A hair-trapping survey was carried out in the western River Po plain (NW Italy). We aimed to test whether barbed wire hair snares in combination with DNA profiling might represent an effective tool to study a low-density badger population. Traps were placed above the entrances of twelve badger setts between 15 February and 30 April 2010. Trapping effort was expressed as the number of trap-nights required to pluck a hair sample and the trend in the number of genotyped individual over time was analysed by regression analysis. Forty-three hair samples were collected, with an overall trapping effort of 54.8 trap-nights per one hair sample. Twenty-eight samples yielded reliable genotypes, allowing the identification of nine individual badgers. The length of storage period (1-3 months) before DNA extraction did not seem to affect genotyping success. According to the regression model, trapping effort allowed to sample 75% of the overall population. Our results suggest that the efficacy of passive devices is affected by population density.

Efficacy of passive hair-traps for the genetic sampling of a low-density badger population / A. Balestrieri, L. Remonti, A.C. Frantz, E. Capelli, M. Zenato, E.E. Dettori, F. Guidali, C. Prigioni. - In: HYSTRIX. - ISSN 0394-1914. - 21:2(2010), pp. 137-146.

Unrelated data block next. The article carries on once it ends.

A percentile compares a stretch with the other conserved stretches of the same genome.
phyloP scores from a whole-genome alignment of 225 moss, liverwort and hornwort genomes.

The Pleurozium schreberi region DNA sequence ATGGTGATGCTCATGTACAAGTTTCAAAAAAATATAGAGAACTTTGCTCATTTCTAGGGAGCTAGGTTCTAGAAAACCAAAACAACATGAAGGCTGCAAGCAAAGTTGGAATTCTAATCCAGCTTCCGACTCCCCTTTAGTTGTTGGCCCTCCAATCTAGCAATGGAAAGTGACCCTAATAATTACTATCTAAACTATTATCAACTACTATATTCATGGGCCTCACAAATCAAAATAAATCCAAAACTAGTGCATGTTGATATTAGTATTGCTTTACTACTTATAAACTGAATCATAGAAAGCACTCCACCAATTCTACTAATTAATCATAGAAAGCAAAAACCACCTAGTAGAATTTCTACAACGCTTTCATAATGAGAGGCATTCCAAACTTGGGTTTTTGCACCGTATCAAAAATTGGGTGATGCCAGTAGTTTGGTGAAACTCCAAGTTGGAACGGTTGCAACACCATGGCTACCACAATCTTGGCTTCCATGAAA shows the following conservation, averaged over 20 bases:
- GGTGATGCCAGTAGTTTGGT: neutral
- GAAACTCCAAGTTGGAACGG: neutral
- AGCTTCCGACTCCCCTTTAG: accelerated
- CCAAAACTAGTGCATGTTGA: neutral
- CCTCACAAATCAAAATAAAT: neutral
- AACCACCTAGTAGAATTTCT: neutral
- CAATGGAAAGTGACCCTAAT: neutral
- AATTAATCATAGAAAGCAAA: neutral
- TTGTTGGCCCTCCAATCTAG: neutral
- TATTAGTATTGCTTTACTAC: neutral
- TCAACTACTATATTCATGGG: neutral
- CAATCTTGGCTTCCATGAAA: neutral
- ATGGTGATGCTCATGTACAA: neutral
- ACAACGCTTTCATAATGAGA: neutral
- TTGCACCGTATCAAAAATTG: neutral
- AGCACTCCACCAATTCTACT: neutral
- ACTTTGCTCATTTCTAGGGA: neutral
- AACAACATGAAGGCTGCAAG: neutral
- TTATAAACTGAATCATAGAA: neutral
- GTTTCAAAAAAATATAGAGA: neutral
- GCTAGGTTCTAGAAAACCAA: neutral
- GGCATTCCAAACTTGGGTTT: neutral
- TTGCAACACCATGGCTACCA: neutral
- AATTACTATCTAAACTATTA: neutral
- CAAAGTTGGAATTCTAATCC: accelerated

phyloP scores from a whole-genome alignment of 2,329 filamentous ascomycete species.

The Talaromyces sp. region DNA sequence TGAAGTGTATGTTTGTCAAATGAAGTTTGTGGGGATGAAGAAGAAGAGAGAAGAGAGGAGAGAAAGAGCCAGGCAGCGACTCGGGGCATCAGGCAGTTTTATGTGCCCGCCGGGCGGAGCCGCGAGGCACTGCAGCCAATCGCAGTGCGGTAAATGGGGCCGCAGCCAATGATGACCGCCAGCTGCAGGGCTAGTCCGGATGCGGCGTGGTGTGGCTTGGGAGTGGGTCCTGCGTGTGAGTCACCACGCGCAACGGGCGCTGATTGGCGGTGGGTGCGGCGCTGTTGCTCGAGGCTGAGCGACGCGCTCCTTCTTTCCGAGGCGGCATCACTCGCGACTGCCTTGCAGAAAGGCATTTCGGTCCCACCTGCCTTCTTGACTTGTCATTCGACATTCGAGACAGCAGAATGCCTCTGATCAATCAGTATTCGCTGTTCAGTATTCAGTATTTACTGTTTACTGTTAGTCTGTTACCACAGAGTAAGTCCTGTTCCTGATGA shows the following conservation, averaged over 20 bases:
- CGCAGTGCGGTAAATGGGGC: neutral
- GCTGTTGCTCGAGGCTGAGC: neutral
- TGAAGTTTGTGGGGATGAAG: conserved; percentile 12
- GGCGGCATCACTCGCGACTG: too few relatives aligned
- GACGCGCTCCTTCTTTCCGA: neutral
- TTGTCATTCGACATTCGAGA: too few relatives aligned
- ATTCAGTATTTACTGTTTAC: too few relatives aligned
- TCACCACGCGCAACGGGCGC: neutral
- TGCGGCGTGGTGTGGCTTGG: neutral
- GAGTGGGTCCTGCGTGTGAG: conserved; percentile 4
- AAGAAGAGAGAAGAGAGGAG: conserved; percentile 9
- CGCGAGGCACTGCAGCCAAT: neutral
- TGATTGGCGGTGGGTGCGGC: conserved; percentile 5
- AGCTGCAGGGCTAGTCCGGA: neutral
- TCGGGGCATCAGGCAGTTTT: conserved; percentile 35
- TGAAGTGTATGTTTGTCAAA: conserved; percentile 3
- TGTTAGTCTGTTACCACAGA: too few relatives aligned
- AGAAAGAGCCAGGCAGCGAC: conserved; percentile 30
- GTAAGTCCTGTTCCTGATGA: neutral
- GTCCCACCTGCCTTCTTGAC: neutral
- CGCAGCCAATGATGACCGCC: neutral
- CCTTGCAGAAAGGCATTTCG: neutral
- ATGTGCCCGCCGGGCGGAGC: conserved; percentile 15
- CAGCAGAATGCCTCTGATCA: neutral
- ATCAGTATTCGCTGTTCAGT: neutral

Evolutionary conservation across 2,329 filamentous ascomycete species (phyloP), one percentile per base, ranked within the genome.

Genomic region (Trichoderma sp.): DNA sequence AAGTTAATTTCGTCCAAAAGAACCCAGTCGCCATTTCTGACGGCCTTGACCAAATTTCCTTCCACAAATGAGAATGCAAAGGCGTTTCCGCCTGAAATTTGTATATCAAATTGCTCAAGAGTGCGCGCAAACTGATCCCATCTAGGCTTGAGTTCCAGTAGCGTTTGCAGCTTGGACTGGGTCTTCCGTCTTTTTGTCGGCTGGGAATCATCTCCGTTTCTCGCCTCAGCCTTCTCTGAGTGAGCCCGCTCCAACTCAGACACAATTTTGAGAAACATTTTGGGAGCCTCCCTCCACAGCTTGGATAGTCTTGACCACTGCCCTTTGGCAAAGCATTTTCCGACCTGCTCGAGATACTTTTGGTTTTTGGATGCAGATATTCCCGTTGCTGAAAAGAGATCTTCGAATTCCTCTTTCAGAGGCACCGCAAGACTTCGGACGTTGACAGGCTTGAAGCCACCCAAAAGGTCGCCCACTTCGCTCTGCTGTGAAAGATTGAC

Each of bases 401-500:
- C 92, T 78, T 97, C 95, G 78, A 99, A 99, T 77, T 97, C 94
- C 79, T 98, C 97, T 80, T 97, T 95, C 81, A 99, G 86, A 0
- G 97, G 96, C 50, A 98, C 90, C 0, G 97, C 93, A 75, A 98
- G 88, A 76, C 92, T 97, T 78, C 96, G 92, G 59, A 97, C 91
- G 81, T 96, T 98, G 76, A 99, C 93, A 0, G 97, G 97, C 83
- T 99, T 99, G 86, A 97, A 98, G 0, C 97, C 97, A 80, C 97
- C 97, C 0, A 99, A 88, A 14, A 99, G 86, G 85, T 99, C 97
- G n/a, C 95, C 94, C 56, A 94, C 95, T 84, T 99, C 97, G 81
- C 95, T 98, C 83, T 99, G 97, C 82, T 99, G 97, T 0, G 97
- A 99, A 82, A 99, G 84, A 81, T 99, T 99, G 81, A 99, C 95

Efficacy of passive hair-traps for the genetic sampling of a low-density badger population

F. Guidali;
2010

Abstract

A hair-trapping survey was carried out in the western River Po plain (NW Italy). We aimed to test whether barbed wire hair snares in combination with DNA profiling might represent an effective tool to study a low-density badger population. Traps were placed above the entrances of twelve badger setts between 15 February and 30 April 2010. Trapping effort was expressed as the number of trap-nights required to pluck a hair sample and the trend in the number of genotyped individual over time was analysed by regression analysis. Forty-three hair samples were collected, with an overall trapping effort of 54.8 trap-nights per one hair sample. Twenty-eight samples yielded reliable genotypes, allowing the identification of nine individual badgers. The length of storage period (1-3 months) before DNA extraction did not seem to affect genotyping success. According to the regression model, trapping effort allowed to sample 75% of the overall population. Our results suggest that the efficacy of passive devices is affected by population density.
Genotyping success; Meles meles; Non-invasive sampling; Trapping effort
Settore BIO/05 - Zoologia
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Utilizza questo identificativo per citare o creare un link a questo documento: http://hdl.handle.net/2434/151471
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